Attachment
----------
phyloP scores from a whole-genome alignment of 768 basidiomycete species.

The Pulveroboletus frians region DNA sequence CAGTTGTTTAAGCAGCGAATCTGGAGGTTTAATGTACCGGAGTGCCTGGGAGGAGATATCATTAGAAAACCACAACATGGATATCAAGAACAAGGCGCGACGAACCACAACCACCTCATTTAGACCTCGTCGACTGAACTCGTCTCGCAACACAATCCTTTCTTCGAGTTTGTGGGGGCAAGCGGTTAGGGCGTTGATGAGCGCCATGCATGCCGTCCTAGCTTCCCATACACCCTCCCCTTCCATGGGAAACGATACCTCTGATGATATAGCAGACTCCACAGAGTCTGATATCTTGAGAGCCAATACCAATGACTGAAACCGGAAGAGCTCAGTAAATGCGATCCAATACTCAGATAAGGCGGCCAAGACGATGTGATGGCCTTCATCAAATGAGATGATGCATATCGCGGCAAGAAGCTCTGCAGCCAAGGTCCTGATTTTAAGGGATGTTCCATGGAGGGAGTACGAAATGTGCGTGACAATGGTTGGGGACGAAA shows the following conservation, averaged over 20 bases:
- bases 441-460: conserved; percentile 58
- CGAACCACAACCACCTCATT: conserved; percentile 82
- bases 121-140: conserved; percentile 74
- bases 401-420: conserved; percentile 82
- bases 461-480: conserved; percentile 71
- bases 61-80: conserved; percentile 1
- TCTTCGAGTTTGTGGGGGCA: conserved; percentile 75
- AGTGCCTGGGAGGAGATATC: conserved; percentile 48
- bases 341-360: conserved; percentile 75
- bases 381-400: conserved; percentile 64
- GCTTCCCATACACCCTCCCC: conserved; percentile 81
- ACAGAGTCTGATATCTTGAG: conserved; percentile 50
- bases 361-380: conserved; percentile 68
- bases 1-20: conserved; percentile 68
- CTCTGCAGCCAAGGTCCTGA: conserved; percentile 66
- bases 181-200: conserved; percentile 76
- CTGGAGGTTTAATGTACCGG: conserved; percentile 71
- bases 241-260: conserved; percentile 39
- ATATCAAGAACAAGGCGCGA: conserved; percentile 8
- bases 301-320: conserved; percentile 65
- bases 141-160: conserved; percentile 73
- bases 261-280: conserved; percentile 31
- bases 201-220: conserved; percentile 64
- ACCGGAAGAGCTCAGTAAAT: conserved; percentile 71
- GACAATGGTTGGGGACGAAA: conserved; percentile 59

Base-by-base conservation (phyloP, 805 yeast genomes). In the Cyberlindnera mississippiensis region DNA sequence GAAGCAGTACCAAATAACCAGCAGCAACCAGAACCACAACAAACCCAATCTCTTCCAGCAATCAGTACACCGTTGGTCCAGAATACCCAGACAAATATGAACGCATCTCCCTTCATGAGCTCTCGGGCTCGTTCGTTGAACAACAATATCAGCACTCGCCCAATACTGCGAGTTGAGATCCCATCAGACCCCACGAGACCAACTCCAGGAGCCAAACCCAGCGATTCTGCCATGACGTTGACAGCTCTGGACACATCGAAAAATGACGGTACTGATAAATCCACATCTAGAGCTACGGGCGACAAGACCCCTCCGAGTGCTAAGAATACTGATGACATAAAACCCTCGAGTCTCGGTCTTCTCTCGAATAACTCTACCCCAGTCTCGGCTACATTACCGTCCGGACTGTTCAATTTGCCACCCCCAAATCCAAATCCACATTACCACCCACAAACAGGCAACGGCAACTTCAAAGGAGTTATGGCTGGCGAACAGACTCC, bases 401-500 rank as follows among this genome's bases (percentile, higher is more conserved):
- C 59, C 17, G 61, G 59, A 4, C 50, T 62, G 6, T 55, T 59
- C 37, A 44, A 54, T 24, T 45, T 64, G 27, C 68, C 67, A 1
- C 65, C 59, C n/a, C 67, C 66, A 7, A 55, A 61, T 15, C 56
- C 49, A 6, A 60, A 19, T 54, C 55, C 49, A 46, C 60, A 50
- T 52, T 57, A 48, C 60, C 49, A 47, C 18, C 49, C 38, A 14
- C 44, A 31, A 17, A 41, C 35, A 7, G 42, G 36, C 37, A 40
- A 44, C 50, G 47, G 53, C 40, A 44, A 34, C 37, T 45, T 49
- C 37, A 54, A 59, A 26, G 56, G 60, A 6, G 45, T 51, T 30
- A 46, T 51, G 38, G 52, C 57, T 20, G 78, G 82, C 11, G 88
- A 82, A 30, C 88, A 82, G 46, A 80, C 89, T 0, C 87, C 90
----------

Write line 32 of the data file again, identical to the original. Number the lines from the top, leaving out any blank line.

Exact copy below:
- C 49, A 6, A 60, A 19, T 54, C 55, C 49, A 46, C 60, A 50